_{r}= 0.5 s, was set for the second and third one. The range profile restoration was performed by IDFT transformation with the number of points N

_{p}= 1024 for all three algorithms.

**S**) are two-dimensional arrays

**Y**,

**D**,

**Z**, which are presented in the form of color images shown in Figure 7, where the vertical axis corresponds to the range values at the interval (0, 10) meters (the range origin is the inner boundary of the room wall), and the horizontal axis corresponds to the instants of slow time ${t}^{(k)}=(k-1){T}_{r}$, $(k=1,\dots ,K)$ taken out of the interval (0, 40) seconds.

**Y**,

**D**,

**Z**corresponding to the algorithms of interperiodic subtraction, local variance and NDS, are determined by the formulae:

**Y**,

**D**,

**Z**for this experiment are shown in Figure 9a–c respectively.

## 6. Discussion

## 7. Conclusions

## Author Contributions

## Funding

## Institutional Review Board Statement

## Informed Consent Statement

## Data Availability Statement

## Conflicts of Interest

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**Figure 2.**Normalized response functions of a point target when using a rectangular window (

**a**) and a Kaiser window (

**b**).

**Figure 3.**The response function of the target—A human facing the radar at a distance of 4 m: (

**a**) in open space; (

**b**) when sensing through a brick wall 0.5 m thick.

**Figure 4.**Range profile in one frame after applying the interperiod subtraction algorithm for the signal shown in Figure 3b.

**Figure 5.**Discrete samples of the SFCW signal without normalization (

**a**) and with normalization of samples (

**b**). The in-phase components of the signals are depicted with blue lines and the quadrature components are with red lines.

**Figure 6.**Results of SFCW signals compression: (

**a**) compression of non-normalized samples; (

**b**) compression of normalized samples.

**Figure 7.**Two-dimensional matrices of signals after processing according to the interperiodic subtraction algorithm (

**a**), local variance algorithm (

**b**) and NDS algorithm (

**c**). The warmer tones correspond to more intensive reflection.

**Figure 8.**The values of statistics accumulated for 400 frames depending on the range when using the basic interperiod subtraction algorithm (yellow line), local variance algorithm (red line), normalized difference samples algorithm (blue line).

**Figure 9.**The results of the work of the inter-periodic subtraction algorithm (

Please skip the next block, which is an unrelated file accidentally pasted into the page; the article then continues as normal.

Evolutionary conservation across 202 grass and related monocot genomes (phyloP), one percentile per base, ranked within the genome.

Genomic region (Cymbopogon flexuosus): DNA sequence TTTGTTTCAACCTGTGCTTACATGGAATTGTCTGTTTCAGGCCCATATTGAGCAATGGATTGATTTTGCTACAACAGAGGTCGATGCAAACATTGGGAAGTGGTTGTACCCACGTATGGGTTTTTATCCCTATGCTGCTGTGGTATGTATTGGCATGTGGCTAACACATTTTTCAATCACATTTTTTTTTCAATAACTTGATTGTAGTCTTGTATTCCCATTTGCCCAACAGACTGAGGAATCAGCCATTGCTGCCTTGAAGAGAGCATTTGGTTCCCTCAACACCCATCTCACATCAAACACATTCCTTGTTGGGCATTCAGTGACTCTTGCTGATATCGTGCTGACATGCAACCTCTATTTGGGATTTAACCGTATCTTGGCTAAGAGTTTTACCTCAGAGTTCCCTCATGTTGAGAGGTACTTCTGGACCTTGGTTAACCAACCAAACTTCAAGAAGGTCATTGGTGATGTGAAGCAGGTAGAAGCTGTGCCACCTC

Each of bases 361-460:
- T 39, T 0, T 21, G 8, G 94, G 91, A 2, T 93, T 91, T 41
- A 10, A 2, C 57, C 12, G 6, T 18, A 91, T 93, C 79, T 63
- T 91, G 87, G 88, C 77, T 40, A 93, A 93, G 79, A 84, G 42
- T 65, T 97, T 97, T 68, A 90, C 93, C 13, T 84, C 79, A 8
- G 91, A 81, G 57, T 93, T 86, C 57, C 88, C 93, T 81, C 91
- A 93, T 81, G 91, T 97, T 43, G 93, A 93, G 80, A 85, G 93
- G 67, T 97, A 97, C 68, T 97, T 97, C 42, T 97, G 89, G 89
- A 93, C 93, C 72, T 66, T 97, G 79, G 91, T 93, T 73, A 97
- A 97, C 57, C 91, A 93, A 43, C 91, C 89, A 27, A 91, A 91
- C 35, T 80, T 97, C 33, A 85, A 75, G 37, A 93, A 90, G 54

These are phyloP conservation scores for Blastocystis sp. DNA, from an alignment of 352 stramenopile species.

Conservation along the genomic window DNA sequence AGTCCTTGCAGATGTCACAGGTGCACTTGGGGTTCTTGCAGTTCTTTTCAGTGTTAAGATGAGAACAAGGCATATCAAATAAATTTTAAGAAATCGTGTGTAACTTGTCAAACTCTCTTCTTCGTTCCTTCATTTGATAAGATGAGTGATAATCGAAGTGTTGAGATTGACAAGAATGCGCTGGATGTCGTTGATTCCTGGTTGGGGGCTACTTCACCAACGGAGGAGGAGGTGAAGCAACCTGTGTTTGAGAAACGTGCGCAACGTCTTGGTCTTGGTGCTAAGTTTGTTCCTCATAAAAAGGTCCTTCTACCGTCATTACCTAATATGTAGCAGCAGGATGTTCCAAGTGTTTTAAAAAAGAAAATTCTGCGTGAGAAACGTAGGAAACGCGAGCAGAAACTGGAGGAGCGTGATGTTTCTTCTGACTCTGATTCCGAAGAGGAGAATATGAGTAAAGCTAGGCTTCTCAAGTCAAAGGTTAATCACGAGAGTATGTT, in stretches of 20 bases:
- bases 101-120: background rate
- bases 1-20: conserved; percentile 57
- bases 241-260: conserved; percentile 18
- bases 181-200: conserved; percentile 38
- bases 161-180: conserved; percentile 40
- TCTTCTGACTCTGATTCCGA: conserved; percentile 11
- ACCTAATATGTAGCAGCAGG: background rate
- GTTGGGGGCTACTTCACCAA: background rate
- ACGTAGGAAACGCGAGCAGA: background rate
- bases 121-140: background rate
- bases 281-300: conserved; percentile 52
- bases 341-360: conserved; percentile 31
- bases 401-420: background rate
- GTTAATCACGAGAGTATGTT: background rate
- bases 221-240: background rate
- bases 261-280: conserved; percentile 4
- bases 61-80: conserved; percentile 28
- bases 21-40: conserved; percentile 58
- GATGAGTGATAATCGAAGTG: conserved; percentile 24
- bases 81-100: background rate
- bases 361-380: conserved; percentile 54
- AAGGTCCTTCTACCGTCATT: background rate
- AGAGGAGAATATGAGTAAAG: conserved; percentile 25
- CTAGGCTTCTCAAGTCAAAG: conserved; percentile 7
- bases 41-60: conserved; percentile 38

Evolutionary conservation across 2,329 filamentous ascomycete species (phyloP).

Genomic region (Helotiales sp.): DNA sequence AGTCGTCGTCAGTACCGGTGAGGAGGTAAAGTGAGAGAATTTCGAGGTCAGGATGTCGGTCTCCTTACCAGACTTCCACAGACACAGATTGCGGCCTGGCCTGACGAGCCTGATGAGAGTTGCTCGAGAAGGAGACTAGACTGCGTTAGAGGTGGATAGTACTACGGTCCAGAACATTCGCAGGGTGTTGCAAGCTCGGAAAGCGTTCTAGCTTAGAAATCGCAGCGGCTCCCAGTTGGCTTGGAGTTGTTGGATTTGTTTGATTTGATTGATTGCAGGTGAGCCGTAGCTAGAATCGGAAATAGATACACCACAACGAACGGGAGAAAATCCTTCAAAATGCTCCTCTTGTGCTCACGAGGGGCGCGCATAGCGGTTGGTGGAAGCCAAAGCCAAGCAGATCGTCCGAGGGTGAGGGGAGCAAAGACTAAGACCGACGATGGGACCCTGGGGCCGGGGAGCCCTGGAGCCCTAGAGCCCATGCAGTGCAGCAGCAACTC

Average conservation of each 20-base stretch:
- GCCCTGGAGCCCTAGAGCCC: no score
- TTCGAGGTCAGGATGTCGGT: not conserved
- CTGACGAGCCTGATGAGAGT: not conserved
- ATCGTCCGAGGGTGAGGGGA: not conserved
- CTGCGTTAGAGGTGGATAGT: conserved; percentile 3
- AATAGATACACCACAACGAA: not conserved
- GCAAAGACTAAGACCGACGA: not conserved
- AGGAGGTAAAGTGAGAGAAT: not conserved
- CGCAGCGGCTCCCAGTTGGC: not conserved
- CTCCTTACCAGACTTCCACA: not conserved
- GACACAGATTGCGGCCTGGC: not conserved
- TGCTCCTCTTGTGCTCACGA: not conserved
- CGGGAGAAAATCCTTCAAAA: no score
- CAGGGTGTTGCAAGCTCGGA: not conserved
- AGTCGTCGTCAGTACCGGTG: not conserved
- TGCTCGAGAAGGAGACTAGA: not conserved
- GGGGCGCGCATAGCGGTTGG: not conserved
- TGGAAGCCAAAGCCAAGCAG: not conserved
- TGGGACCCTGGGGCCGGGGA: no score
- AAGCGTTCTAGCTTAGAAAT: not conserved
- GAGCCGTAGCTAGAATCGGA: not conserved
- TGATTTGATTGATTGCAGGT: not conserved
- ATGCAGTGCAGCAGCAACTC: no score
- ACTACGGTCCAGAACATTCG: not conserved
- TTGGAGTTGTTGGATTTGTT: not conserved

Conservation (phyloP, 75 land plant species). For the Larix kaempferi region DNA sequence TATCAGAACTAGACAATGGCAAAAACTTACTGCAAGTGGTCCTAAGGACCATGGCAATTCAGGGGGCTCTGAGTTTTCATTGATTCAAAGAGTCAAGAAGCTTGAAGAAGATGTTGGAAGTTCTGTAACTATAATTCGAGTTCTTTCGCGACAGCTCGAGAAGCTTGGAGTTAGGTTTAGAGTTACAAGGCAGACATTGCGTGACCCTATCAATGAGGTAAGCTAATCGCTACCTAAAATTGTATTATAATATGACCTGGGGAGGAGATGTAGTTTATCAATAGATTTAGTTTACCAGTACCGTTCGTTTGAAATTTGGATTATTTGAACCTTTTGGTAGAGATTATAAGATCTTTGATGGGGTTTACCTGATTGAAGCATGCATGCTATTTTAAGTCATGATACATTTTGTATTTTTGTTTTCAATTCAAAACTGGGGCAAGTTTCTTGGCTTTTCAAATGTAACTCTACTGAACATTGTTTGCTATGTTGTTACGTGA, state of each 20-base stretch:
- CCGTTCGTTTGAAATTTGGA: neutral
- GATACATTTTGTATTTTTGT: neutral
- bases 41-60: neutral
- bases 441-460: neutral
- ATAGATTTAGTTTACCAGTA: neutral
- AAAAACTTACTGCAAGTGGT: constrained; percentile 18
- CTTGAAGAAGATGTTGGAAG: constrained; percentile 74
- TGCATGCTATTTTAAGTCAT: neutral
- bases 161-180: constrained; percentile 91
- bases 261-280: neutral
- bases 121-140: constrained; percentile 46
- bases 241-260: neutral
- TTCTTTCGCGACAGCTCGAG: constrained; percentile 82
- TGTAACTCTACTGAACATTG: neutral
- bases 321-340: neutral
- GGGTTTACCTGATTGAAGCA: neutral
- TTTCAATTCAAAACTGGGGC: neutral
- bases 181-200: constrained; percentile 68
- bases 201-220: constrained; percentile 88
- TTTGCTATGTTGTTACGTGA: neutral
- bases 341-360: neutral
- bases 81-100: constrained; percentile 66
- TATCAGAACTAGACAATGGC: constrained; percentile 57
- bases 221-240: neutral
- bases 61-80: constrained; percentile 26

**a**), local variance algorithm (

**b**) and difference samples normalization algorithm (

**c**). The warmer tones correspond to more intensive reflection.

Research Group | Freq, GHz | d, m | Tx Power | Steps | Application | TWR | Signal Processing |
---|---|---|---|---|---|---|---|

This work | 1–2.5 | 1–8 | 6 dBm | 375 | Vital sign detection, Movement detection | yes | NDS ^{1}, FFT ^{2} |

Nahar et al. [41] | 2–3 | 1 | 8 dBm | 51 | Vital sign detection | no | FFT ^{2} |

Qui et al. [44] | 2–3 | 3.5 | 10 dBm | 101 | Vital sign detection | yes | Isophase method |

Su et al. [52] | 8.5–9.5 | 4 | 0 dBm | 101 | Vital sign detection | no | FFT ^{2} |

Quaiyum et al. [53] | 2–4 | 0.75 | 12 dBm | 100 | Vital sign detection | no | FFT ^{2} |

Šipoš et al. [54] | 0.5–2.5 | 1 | −10 dBm | 200 | Conductive object detection | yes | EC ^{3} method |

Li et al. [30] | 1.75–2.25 | 2 | 20 dBm | 125 | Vital sign detection | yes | VMD ^{4}, FFT ^{2} |

^{1}Normalized difference samples;

^{2}Fast Fourier transform;

^{3}Echo cancellation;

^{4}Variational mode decomposition.

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**MDPI and ACS Style**

Kozlov, R.; Gavrilov, K.; Shevgunov, T.; Kirdyashkin, V.
Stepped-Frequency Continuous-Wave Signal Processing Method for Human Detection Using Radars for Sensing Rooms through the Wall. *Inventions* **2022**, *7*, 79.
https://doi.org/10.3390/inventions7030079

**AMA Style**

Kozlov R, Gavrilov K, Shevgunov T, Kirdyashkin V.
Stepped-Frequency Continuous-Wave Signal Processing Method for Human Detection Using Radars for Sensing Rooms through the Wall. *Inventions*. 2022; 7(3):79.
https://doi.org/10.3390/inventions7030079

**Chicago/Turabian Style**

Kozlov, Roman, Konstantin Gavrilov, Timofey Shevgunov, and Vladimir Kirdyashkin.
2022. "Stepped-Frequency Continuous-Wave Signal Processing Method for Human Detection Using Radars for Sensing Rooms through the Wall" *Inventions* 7, no. 3: 79.
https://doi.org/10.3390/inventions7030079